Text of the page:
The company proposing to lay a high-voltage transmission line under the length of Lake Champlain and the Hudson River offered a better look at its plan at a meeting in Plattsburgh, Tuesday night.
Transmission Developers Incorporated, or TDI, is a 2-year-old Canadian company working on its first-ever project. The Champlain Hudson Power Express would connect power generation sources in Northern New York and Canada to New York City and the surrounding area.
"There is the need to bring transmission capacity to interconnect the renewables to this marketplace," said Don Jessome, the CEO of TDI.
TDI says four transmission cables will be buried under the waterways. They will be spooled out from ships or barges and a remote-controlled rover will guide the cables around obstacles. Once the cables are laid on the ground another rover will run over them and bury them in a trench using a water-jet system. TDI says burying the lines is more environmentally friendly than putting them up on towers.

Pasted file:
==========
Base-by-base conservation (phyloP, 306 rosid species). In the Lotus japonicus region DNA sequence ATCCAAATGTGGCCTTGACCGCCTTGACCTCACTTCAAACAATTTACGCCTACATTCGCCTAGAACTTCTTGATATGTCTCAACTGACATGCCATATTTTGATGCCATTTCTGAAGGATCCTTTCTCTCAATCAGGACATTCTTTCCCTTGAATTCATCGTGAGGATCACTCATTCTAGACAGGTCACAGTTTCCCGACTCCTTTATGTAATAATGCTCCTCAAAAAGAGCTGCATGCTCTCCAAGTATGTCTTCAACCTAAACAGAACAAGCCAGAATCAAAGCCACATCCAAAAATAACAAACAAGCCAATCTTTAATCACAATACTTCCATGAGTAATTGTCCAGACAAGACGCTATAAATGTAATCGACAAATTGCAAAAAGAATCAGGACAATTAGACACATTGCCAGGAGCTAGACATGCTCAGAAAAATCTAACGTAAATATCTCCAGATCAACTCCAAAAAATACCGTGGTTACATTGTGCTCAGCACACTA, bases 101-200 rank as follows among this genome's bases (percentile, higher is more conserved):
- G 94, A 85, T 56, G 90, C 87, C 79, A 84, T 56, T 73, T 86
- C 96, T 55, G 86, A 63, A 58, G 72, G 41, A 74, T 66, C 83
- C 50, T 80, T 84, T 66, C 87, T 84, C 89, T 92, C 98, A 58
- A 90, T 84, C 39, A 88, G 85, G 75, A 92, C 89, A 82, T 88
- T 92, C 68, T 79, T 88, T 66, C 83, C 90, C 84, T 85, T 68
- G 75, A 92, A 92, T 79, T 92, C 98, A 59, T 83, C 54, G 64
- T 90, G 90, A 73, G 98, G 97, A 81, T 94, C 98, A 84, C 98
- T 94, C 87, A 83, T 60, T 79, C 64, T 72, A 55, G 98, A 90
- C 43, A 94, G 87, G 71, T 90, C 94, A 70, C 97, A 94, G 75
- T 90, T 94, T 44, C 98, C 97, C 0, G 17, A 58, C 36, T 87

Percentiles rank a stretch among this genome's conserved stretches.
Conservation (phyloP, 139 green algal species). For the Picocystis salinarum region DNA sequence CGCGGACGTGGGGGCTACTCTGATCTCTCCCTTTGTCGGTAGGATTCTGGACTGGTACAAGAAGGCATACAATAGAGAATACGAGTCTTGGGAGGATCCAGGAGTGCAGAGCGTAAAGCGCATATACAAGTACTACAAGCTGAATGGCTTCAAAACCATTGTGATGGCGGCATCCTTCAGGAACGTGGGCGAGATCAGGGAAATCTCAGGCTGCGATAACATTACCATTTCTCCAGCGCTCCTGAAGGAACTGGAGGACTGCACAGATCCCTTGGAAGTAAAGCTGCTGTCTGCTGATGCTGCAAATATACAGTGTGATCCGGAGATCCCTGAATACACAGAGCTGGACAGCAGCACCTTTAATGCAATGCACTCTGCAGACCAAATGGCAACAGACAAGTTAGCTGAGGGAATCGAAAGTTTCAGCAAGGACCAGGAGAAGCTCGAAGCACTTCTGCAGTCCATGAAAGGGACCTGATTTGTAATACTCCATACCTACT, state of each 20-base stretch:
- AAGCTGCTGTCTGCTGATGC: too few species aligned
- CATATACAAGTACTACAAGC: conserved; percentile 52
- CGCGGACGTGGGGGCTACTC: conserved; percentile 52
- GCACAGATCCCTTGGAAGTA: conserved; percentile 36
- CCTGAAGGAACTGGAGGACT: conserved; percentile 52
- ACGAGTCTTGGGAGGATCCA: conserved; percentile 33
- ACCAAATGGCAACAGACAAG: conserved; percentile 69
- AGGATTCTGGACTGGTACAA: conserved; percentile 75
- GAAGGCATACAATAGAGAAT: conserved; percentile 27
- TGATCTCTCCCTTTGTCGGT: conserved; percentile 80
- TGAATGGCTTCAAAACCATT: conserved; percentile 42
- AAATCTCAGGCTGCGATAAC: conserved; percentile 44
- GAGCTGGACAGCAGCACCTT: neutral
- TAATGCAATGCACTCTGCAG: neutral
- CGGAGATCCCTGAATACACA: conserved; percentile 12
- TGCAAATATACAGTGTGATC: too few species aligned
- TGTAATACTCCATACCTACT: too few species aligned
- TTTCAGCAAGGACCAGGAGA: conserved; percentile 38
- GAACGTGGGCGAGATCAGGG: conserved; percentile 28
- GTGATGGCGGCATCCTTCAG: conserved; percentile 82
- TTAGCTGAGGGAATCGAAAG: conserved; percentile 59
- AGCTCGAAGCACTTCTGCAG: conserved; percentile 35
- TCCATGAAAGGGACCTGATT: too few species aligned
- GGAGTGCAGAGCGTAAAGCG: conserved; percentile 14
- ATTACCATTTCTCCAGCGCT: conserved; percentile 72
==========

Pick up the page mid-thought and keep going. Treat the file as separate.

While federal law requires the transmission line be open to all kinds of power TDI says it is primarily in negotiation with renewable sources like wind and hydro. It is working with the Lake Champlain Maritime Museum to stay clear of shipwrecks, and plans to avoid environmentally sensitive areas and areas with known pollutants, like Cumberland Bay, which was dredged for PCBs several years ago.
Environmental watch groups say it is too early to know if the project is good or bad.
"We'll certainly be looking at the more detailed information that's filed federally and with New York State and just looking and trying to asses environmental impacts," said Lori Fisher, the executive director of the Lake Champlain Committee.
Safety is also a big concern. TDI says the Champlain Hudson Power Express will be buried at least 3 feet below ground. The biggest threat to the cables will be anchors from ships. Jessome says there are safeguards in place to make sure the entire lake does not become electrified.
"From a safety perspective, extremely safe and this is very proven technology," Jessome says.
Before the company gets the go ahead from regulators and a thumbs up from environmental groups it will have to prove this project will bring big benefits without doing harm.
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